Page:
It was fascinating to see the results. Most everyone saw something different and each answer was correlated with the different personality types. Finally, I included a starbucks gift card and some snacks to keep the brain and body alert and health to spark new ideas!

  1. How is sending someone an ACP similar to sending someone a Snapchat?

Both an ACP and Snapchat message are similar in that they can be sent to specific people. Both are forms of communicating, transferring a message through personalized items.

2.  How is sending someone an ACP different from sending them a Snapchat?

What differentiates snapchat from other apps is that the photo or video that is sent can only be accessed for 10 seconds or less. There is an option to save an image of the display on the phone screen also called a, screenshot. The ACP is different from snapchat because the content can be kept for an infinite amount of time. A care package has substantial items that can appeal to certain senses that snapchat can’t like smell or touch. What if you did keep that coachella bracelet that still smells like sweat, dirt and pot? What you kept that movie ticket that was still covered in greasy popcorn butter? Snapchat and technology in general can not replace these cherished qualities.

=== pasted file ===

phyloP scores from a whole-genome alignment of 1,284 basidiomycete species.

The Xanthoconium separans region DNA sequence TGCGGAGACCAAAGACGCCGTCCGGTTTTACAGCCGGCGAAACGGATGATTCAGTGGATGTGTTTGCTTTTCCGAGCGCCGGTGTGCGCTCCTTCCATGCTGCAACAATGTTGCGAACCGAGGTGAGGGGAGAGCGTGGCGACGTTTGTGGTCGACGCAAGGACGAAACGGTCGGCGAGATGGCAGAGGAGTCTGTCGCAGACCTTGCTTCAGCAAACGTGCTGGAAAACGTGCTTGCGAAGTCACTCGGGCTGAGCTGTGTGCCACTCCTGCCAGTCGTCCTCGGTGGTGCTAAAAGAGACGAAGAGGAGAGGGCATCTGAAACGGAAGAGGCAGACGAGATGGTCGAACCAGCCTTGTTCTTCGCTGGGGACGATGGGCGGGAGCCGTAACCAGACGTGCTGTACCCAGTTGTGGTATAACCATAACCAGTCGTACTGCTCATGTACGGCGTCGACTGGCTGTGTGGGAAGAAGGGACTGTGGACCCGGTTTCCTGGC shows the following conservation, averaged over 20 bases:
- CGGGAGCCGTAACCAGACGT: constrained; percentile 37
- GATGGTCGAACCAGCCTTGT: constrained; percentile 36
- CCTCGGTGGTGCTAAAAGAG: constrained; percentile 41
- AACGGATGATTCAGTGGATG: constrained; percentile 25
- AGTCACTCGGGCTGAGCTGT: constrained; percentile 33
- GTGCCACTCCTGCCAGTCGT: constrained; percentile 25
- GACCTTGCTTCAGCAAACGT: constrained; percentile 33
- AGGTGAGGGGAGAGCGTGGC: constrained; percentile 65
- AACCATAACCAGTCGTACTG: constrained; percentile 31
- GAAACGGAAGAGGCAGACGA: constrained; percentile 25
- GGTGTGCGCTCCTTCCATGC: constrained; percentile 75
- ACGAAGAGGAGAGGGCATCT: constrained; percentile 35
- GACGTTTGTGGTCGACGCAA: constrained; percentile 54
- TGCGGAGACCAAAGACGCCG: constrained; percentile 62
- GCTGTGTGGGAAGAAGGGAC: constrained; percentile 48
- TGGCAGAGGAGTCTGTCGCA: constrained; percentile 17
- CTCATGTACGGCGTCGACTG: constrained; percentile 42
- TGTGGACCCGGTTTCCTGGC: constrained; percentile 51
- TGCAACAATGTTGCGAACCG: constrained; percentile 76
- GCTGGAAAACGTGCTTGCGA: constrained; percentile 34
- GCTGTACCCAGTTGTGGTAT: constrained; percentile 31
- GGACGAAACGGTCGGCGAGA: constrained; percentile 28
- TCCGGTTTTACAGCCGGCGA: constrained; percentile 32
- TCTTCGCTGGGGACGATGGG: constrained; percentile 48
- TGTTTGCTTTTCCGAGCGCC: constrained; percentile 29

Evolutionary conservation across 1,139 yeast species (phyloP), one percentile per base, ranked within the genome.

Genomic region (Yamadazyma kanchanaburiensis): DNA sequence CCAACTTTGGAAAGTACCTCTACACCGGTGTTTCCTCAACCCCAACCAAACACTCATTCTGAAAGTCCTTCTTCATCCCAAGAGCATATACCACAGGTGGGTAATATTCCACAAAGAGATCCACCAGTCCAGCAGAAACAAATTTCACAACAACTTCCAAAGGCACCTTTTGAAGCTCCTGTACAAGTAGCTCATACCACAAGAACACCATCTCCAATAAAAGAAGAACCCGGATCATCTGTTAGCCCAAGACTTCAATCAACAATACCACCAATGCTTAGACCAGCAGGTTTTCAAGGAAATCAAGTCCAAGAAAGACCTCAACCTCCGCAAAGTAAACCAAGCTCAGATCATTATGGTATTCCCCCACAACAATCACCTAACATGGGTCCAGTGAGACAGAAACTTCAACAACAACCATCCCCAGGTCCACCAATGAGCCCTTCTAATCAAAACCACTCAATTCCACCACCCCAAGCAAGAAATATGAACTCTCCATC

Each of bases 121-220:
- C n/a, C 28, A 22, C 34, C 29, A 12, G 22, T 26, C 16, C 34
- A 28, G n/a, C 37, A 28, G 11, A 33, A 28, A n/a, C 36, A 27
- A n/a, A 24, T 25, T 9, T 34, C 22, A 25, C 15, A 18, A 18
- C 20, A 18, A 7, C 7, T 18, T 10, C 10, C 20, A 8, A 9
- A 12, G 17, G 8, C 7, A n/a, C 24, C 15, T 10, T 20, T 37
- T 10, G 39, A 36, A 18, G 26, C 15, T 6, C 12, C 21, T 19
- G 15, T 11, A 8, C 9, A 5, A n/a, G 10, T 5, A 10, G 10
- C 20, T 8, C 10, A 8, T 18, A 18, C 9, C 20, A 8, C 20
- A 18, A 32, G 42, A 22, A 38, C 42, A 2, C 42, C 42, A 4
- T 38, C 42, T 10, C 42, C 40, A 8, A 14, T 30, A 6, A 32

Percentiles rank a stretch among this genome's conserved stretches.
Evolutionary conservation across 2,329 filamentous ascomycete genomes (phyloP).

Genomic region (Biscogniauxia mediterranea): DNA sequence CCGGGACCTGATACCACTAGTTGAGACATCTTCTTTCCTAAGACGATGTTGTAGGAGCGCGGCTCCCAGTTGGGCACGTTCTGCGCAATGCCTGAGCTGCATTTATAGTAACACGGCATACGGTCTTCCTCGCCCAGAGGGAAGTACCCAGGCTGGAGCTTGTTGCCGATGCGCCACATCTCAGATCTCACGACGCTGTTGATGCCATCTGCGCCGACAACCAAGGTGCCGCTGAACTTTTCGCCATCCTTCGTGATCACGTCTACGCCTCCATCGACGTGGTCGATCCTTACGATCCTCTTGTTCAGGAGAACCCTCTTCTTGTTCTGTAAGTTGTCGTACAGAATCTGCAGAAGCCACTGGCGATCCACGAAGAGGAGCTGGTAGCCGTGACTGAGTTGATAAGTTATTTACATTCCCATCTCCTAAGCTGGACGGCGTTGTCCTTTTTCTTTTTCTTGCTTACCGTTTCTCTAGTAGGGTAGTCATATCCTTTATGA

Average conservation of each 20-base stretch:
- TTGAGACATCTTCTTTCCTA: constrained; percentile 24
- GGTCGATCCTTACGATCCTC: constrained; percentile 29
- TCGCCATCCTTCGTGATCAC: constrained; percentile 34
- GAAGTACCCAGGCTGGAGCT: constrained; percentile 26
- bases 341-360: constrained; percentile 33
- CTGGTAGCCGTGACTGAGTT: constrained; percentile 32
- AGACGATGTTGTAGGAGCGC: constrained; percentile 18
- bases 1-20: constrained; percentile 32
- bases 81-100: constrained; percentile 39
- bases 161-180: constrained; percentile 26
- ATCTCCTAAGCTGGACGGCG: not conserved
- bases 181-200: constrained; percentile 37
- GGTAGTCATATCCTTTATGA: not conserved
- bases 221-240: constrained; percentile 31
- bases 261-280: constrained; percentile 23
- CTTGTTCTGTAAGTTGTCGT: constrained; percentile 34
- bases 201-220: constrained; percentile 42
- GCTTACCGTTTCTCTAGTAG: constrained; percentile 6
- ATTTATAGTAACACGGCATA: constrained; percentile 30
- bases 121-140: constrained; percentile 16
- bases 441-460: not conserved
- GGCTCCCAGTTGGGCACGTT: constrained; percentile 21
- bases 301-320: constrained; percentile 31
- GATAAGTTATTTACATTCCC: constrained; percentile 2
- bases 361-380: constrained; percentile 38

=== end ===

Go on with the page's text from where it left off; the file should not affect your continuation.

3. What do you think of ephemera? Is it precious? Or trash? Does it gain in value over time? Does your grandma’s parking ticket from half a century ago mean something to you? What about her tickets from Woodstock? What might your grandkids think if you one day gave them the bead bracelet you wore at Coachella?

        I agree that some ephemera can gain value over time and some can grow from treasure to trash. For example, I  have kept everysing birthday and holiday card I have received. It’s a small box of maybe 100 letters. Doesn’t take up much space but every year I add new card and end up going through the pile. I even kept the ones from random family friends who hardly knew me and didn’t even spell my name correctly. Everytime I look back at them it becomes increasingly more entertaining. For me it is fascinating to reminisce on all these vivid memories from all the years that each card evokes. Other times I go through my old papers and see flyers and tickets and receipts that I end up throwing away after a certain amount of time.